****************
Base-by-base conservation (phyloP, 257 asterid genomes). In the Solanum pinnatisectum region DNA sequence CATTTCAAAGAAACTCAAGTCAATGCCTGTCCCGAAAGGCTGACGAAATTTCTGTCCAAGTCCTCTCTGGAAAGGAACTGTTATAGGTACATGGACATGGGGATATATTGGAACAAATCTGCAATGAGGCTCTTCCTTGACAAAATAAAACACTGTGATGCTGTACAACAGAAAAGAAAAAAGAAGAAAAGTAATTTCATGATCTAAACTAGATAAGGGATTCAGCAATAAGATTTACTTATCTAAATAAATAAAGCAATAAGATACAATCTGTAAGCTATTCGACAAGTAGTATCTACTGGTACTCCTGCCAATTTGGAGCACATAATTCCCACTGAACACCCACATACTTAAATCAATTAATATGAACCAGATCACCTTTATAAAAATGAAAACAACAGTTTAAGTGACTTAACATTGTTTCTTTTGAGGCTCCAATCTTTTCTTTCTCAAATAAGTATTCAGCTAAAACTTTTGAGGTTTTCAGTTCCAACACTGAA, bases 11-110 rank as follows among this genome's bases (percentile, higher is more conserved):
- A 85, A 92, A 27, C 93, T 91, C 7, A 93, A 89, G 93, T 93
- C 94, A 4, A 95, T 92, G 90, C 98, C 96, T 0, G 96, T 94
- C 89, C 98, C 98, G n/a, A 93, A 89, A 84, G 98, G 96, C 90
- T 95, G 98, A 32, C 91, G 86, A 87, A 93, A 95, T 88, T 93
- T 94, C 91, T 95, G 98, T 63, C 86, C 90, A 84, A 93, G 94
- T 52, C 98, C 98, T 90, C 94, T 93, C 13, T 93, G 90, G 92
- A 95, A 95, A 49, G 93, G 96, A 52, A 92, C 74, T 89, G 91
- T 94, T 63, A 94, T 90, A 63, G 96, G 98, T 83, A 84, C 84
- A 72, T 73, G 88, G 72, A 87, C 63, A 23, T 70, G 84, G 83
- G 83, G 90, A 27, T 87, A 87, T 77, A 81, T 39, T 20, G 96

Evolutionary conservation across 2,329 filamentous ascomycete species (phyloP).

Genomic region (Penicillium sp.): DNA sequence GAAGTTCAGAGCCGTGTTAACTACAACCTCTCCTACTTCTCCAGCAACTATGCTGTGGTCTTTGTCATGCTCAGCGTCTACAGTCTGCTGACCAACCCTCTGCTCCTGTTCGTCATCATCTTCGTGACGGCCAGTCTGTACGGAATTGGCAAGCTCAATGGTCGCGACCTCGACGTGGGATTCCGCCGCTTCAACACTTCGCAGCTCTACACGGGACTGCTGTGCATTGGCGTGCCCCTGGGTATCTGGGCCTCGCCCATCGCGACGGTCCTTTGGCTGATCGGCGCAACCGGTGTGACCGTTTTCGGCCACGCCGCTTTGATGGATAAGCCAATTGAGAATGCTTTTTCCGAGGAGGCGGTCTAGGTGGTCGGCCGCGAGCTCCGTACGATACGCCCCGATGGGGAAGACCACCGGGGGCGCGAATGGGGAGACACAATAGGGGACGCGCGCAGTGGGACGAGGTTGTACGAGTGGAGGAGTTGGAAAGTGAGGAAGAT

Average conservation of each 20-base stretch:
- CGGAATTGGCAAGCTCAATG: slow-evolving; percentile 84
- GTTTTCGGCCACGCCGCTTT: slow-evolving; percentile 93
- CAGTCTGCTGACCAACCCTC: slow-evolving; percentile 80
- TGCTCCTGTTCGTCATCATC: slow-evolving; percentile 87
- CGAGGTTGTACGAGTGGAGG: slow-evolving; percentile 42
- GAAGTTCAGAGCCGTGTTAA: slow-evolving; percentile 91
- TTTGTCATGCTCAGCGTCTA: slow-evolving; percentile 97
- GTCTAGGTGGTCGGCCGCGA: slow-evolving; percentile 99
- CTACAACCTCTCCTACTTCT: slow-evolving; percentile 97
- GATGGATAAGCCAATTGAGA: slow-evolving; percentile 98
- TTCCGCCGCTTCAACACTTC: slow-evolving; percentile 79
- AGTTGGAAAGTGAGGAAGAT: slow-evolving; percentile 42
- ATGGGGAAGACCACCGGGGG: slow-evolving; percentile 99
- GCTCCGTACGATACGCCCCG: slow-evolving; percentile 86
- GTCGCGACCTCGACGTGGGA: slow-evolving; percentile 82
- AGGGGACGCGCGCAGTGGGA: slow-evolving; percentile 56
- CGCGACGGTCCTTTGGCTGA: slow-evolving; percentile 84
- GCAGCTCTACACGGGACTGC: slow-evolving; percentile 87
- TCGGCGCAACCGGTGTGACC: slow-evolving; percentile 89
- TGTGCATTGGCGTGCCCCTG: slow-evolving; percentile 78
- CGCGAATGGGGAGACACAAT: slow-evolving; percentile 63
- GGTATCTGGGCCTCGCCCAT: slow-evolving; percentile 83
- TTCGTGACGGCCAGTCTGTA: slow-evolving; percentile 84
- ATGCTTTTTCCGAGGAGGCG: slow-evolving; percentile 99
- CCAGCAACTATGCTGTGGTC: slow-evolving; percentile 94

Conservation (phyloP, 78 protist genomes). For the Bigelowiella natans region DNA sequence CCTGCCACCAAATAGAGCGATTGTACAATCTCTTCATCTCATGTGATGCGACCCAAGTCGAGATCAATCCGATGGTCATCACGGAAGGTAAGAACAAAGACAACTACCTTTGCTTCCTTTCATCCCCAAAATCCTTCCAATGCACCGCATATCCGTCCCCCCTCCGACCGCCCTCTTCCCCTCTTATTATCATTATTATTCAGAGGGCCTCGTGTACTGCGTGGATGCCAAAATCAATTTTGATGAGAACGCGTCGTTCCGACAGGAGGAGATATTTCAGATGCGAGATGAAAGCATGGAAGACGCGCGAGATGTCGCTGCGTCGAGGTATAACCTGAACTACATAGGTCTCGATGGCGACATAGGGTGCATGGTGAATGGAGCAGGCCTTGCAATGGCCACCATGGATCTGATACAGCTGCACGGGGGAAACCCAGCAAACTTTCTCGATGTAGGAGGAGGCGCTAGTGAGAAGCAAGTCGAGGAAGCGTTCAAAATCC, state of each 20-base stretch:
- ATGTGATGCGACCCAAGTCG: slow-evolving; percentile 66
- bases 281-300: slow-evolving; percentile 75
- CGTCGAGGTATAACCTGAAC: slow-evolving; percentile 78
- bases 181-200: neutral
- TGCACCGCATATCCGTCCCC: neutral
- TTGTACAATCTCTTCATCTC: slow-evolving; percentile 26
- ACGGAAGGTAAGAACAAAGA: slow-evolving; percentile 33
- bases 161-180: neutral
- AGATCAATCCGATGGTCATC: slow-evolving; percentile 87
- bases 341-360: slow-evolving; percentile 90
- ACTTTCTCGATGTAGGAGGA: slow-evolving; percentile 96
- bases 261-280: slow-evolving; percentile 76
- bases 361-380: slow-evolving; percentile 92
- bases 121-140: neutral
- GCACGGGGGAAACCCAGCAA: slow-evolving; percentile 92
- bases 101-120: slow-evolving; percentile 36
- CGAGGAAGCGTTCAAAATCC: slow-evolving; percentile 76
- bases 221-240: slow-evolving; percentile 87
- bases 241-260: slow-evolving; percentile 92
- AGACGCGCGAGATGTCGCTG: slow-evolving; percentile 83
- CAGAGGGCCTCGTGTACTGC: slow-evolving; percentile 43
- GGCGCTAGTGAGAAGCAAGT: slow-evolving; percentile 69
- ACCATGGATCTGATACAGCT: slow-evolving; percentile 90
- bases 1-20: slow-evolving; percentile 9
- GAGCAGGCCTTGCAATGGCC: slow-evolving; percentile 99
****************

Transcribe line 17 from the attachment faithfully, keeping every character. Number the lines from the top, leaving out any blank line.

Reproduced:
- CAGTCTGCTGACCAACCCTC: slow-evolving; percentile 80